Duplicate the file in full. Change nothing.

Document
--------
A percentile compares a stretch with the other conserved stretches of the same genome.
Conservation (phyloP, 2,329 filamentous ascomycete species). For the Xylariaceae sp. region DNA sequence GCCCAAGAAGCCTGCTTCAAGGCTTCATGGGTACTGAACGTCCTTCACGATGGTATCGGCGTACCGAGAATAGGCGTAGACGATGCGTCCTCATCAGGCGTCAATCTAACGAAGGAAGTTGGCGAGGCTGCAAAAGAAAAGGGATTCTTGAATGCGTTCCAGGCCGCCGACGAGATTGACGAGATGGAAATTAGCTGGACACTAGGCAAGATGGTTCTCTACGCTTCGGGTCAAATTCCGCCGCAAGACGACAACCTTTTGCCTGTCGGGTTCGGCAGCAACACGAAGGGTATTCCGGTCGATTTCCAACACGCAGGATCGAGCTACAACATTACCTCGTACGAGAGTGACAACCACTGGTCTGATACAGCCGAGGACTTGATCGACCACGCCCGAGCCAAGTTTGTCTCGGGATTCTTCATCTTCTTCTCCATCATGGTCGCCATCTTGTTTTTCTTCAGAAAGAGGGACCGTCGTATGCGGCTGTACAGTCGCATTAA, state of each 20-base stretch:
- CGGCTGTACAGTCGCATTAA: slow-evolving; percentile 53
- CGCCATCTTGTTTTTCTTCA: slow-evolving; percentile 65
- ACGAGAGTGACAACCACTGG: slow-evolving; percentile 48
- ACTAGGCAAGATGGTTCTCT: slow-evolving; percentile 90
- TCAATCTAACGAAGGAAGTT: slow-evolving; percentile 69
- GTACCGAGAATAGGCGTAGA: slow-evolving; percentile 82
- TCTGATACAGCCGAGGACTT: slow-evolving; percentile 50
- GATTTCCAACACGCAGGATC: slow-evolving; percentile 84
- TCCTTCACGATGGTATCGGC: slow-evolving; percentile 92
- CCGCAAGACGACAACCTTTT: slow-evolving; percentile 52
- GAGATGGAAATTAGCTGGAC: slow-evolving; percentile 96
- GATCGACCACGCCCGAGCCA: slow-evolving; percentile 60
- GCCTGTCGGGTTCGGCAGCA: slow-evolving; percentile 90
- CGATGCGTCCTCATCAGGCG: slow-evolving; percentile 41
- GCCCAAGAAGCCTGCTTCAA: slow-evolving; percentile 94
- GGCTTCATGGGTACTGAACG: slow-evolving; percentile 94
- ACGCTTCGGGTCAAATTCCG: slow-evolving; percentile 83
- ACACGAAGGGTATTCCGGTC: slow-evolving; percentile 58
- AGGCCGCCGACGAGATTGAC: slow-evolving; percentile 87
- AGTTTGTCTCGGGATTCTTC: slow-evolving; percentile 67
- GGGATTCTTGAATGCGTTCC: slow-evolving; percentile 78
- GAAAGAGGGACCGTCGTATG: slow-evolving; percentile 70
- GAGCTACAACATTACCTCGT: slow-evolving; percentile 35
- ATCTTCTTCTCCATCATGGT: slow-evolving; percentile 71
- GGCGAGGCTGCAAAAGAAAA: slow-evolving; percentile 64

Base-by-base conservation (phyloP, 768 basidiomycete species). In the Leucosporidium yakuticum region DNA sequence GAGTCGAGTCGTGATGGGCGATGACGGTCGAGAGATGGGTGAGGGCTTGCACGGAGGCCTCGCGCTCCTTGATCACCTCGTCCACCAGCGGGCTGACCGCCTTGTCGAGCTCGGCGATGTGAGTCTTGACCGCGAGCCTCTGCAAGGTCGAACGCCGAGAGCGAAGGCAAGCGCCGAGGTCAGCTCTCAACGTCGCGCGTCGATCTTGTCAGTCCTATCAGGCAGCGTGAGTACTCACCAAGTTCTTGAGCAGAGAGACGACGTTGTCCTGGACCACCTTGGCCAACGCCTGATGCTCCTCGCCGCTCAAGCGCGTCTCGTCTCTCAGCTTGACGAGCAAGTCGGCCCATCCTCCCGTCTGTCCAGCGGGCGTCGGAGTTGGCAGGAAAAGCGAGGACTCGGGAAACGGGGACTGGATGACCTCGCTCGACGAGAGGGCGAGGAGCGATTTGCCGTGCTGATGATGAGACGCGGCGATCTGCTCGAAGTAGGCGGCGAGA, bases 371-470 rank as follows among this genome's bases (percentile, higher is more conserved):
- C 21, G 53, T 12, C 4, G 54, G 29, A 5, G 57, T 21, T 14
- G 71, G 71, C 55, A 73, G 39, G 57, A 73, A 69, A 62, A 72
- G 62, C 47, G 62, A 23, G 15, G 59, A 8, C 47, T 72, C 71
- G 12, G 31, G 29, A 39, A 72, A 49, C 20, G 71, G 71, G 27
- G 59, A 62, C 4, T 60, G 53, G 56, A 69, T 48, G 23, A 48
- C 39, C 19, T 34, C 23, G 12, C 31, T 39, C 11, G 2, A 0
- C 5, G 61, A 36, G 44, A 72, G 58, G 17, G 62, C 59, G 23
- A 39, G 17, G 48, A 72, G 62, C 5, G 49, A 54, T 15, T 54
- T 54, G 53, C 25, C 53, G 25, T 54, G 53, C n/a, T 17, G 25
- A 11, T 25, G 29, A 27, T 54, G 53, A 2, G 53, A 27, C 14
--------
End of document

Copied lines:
A percentile compares a stretch with the other conserved stretches of the same genome.
Conservation (phyloP, 2,329 filamentous ascomycete species). For the Xylariaceae sp. region DNA sequence GCCCAAGAAGCCTGCTTCAAGGCTTCATGGGTACTGAACGTCCTTCACGATGGTATCGGCGTACCGAGAATAGGCGTAGACGATGCGTCCTCATCAGGCGTCAATCTAACGAAGGAAGTTGGCGAGGCTGCAAAAGAAAAGGGATTCTTGAATGCGTTCCAGGCCGCCGACGAGATTGACGAGATGGAAATTAGCTGGACACTAGGCAAGATGGTTCTCTACGCTTCGGGTCAAATTCCGCCGCAAGACGACAACCTTTTGCCTGTCGGGTTCGGCAGCAACACGAAGGGTATTCCGGTCGATTTCCAACACGCAGGATCGAGCTACAACATTACCTCGTACGAGAGTGACAACCACTGGTCTGATACAGCCGAGGACTTGATCGACCACGCCCGAGCCAAGTTTGTCTCGGGATTCTTCATCTTCTTCTCCATCATGGTCGCCATCTTGTTTTTCTTCAGAAAGAGGGACCGTCGTATGCGGCTGTACAGTCGCATTAA, state of each 20-base stretch:
- CGGCTGTACAGTCGCATTAA: slow-evolving; percentile 53
- CGCCATCTTGTTTTTCTTCA: slow-evolving; percentile 65
- ACGAGAGTGACAACCACTGG: slow-evolving; percentile 48
- ACTAGGCAAGATGGTTCTCT: slow-evolving; percentile 90
- TCAATCTAACGAAGGAAGTT: slow-evolving; percentile 69
- GTACCGAGAATAGGCGTAGA: slow-evolving; percentile 82
- TCTGATACAGCCGAGGACTT: slow-evolving; percentile 50
- GATTTCCAACACGCAGGATC: slow-evolving; percentile 84
- TCCTTCACGATGGTATCGGC: slow-evolving; percentile 92
- CCGCAAGACGACAACCTTTT: slow-evolving; percentile 52
- GAGATGGAAATTAGCTGGAC: slow-evolving; percentile 96
- GATCGACCACGCCCGAGCCA: slow-evolving; percentile 60
- GCCTGTCGGGTTCGGCAGCA: slow-evolving; percentile 90
- CGATGCGTCCTCATCAGGCG: slow-evolving; percentile 41
- GCCCAAGAAGCCTGCTTCAA: slow-evolving; percentile 94
- GGCTTCATGGGTACTGAACG: slow-evolving; percentile 94
- ACGCTTCGGGTCAAATTCCG: slow-evolving; percentile 83
- ACACGAAGGGTATTCCGGTC: slow-evolving; percentile 58
- AGGCCGCCGACGAGATTGAC: slow-evolving; percentile 87
- AGTTTGTCTCGGGATTCTTC: slow-evolving; percentile 67
- GGGATTCTTGAATGCGTTCC: slow-evolving; percentile 78
- GAAAGAGGGACCGTCGTATG: slow-evolving; percentile 70
- GAGCTACAACATTACCTCGT: slow-evolving; percentile 35
- ATCTTCTTCTCCATCATGGT: slow-evolving; percentile 71
- GGCGAGGCTGCAAAAGAAAA: slow-evolving; percentile 64

Base-by-base conservation (phyloP, 768 basidiomycete species). In the Leucosporidium yakuticum region DNA sequence GAGTCGAGTCGTGATGGGCGATGACGGTCGAGAGATGGGTGAGGGCTTGCACGGAGGCCTCGCGCTCCTTGATCACCTCGTCCACCAGCGGGCTGACCGCCTTGTCGAGCTCGGCGATGTGAGTCTTGACCGCGAGCCTCTGCAAGGTCGAACGCCGAGAGCGAAGGCAAGCGCCGAGGTCAGCTCTCAACGTCGCGCGTCGATCTTGTCAGTCCTATCAGGCAGCGTGAGTACTCACCAAGTTCTTGAGCAGAGAGACGACGTTGTCCTGGACCACCTTGGCCAACGCCTGATGCTCCTCGCCGCTCAAGCGCGTCTCGTCTCTCAGCTTGACGAGCAAGTCGGCCCATCCTCCCGTCTGTCCAGCGGGCGTCGGAGTTGGCAGGAAAAGCGAGGACTCGGGAAACGGGGACTGGATGACCTCGCTCGACGAGAGGGCGAGGAGCGATTTGCCGTGCTGATGATGAGACGCGGCGATCTGCTCGAAGTAGGCGGCGAGA, bases 371-470 rank as follows among this genome's bases (percentile, higher is more conserved):
- C 21, G 53, T 12, C 4, G 54, G 29, A 5, G 57, T 21, T 14
- G 71, G 71, C 55, A 73, G 39, G 57, A 73, A 69, A 62, A 72
- G 62, C 47, G 62, A 23, G 15, G 59, A 8, C 47, T 72, C 71
- G 12, G 31, G 29, A 39, A 72, A 49, C 20, G 71, G 71, G 27
- G 59, A 62, C 4, T 60, G 53, G 56, A 69, T 48, G 23, A 48
- C 39, C 19, T 34, C 23, G 12, C 31, T 39, C 11, G 2, A 0
- C 5, G 61, A 36, G 44, A 72, G 58, G 17, G 62, C 59, G 23
- A 39, G 17, G 48, A 72, G 62, C 5, G 49, A 54, T 15, T 54
- T 54, G 53, C 25, C 53, G 25, T 54, G 53, C n/a, T 17, G 25
- A 11, T 25, G 29, A 27, T 54, G 53, A 2, G 53, A 27, C 14